Despite it being a cold, dark evening, an estimated 1,500 local people attended a protest meeting in Enniskillen, Co. Fermanagh, on Friday, 2 December. They came to oppose the announcement, made in October, by the Chief Executive of the Western Health and Social Care Trust (Northern Ireland) that emergency general surgery was likely to end at the South West Acute Hospital (SWAH), which is located in Enniskillen. Around 700 people attended the indoor meeting in the town’s leisure centre Forum, with an overflow meeting of at least 500 in the car park.
A leading figure in the campaign against the cuts is Cross Community Labour councillor, Donal O’Cofaigh, who is also a Militant Left supporter (CWI Ireland). Donal campaigned during last May’s Assembly elections in Northern Ireland opposing the loss of emergency surgery at SWAH. His support was largely built on the campaigning work done under the banner of Fermanagh Save Our Services and the trade unions.
Donal said of last Friday’s meeting: “Massive crowds turned up for the Save Our Acute Services at South West Area Hospital (SWAH) rally in Enniskillen. So much so, that they swelled way over the fire limit in the Forum and we were forced to conduct two meetings, one indoors and one out, due to safety concerns. I was very proud to be able to address them.
“The politicians, trust bosses and department heads have been left in no doubt as to the determination of people here to defend our SWAH and to defend our NHS services. Well done to all involved.”
Other speakers at last Friday’s mass meetings in Fermanagh included Pádraig Mulholland NIPSA Deputy General Secretary (personal capacity). NIPSA is the largest trade union in the North. NIPSA members in the health service will be taking strike action, along with UNISON union members, on Monday 12th December, across Northern Ireland.
Militant Left supporters handed out thousands of Cross Community Labour Alternative leaflets during last Friday’s protest meetings in Enniskillen and also distributed the leaflets through hundreds of doors in the town, earlier in the day. Copies of Militant Left newspaper were sold out on the night.
Below is an article on the SWAH cuts from the current issue of Militant Left, the newspaper of the CWI in Ireland:
In October the Chief Executive of the Western Health and Social Care Trust announced that emergency general surgery was likely to end at the South West Acute Hospital (SWAH) in Enniskillen.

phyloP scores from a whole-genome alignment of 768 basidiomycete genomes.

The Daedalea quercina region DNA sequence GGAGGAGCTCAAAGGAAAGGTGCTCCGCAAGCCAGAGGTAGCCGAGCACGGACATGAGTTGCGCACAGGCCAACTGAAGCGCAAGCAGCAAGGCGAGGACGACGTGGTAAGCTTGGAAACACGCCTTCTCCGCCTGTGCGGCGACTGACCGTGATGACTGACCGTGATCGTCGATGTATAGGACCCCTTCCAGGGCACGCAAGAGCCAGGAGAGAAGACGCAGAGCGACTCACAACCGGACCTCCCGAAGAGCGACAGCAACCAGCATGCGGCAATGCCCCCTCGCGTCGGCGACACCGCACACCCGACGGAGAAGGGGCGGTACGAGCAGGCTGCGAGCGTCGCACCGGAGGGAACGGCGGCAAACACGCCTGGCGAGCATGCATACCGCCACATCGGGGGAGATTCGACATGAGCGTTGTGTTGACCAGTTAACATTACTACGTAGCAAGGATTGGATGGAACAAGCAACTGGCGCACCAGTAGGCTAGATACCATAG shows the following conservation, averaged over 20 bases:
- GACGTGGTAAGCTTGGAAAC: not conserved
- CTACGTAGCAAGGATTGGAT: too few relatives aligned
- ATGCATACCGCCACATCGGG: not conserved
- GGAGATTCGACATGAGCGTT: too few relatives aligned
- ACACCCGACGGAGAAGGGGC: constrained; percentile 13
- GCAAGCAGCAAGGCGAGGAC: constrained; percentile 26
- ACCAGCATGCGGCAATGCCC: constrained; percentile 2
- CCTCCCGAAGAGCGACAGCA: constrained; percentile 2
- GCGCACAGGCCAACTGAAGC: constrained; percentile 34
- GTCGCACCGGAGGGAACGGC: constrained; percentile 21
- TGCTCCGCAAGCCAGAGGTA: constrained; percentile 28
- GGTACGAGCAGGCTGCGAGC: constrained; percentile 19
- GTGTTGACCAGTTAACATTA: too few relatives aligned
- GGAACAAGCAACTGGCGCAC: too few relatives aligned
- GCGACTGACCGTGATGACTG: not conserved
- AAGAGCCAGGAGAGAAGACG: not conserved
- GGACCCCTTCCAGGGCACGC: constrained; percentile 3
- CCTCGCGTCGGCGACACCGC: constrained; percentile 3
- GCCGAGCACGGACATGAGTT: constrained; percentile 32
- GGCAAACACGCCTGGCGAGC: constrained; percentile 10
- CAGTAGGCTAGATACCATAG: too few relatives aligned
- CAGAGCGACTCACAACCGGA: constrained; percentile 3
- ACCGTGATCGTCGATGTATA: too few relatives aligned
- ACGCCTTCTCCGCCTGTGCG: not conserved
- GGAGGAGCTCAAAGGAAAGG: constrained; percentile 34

Such a move would inevitably undermine the sustainability of a whole range of acute services at the hospital – starting with anaesthetics and including maternity, stroke and cardiology.
Those injured in car accidents, suffering post-operative bleeds or needing emergency C-sections will have to be driven by ambulances past the SWAH and onwards to Altnagevlin or the already overcapacity Craigavon hospital.
Either option will necessitate journey times far in excess of the ‘golden hour’ identified as critical for successful post-operative outcomes.
The Health trust boss blamed consultant staffing difficulties for the decision. At its root, however, it is driven by the privatisation agenda that has undermined rural healthcare provision.
The proliferation of private-for-profit specialist medical treatment centres – funded at the expense of front-line NHS services – mean few surgeons want to practice in rural hospitals preferring to be based in urban settings where they can service the highest number of paying patients.
The threat to SWAH, therefore, represents the culmination of many years of Stormont policy. For two decades, every strategic review and blueprint has reiterated the same policy demand: the closure of small, rural acute hospitals. All five of the Stormont establishment parties are fully signed up to this agenda; hence, their ludicrous demand that ‘politics be taken out of healthcare reform’.
Indeed it was openly stated in the first recommendation of the 2014 Donaldson review that demanded that ‘politicians and the community’ accept in advance the recommendations of an ‘expert’ group of (private-for-profit) medical professionals on the location of acute services in Northern Ireland.
The same logic was central to the next reform blueprint – commissioned by the DUP, conducted by private sector medical expert Raphael Bengoa, and adopted by Sinn Fein in 2016 – which set out how services would be ‘restructured’.
Stripped of its aspirational words about inclusive ‘co-production’ processes, the Bengoa review was little more than a blueprint for privatisation and cutbacks to rural healthcare provision.
The political crisis – meaning no locally accountable Ministers – makes this the perfect time for the political establishment to close services and push the agenda of for profit healthcare. Cross-Community Labour councillor Donal O’Cofaigh campaigned on the May Assembly election precisely on grounds of opposing the loss of emergency surgery at SWAH.
Indeed his support was largely built on the campaigning work done under the banner of Fermanagh Save Our Services and the trade unions.
The future of acute services at SWAH can only be won if the colossal waste on for profit private provision is ended. Campaigners in Fermanagh are once again at the cutting edge of the fight for a publicly-owned and publicly-delivered NHS.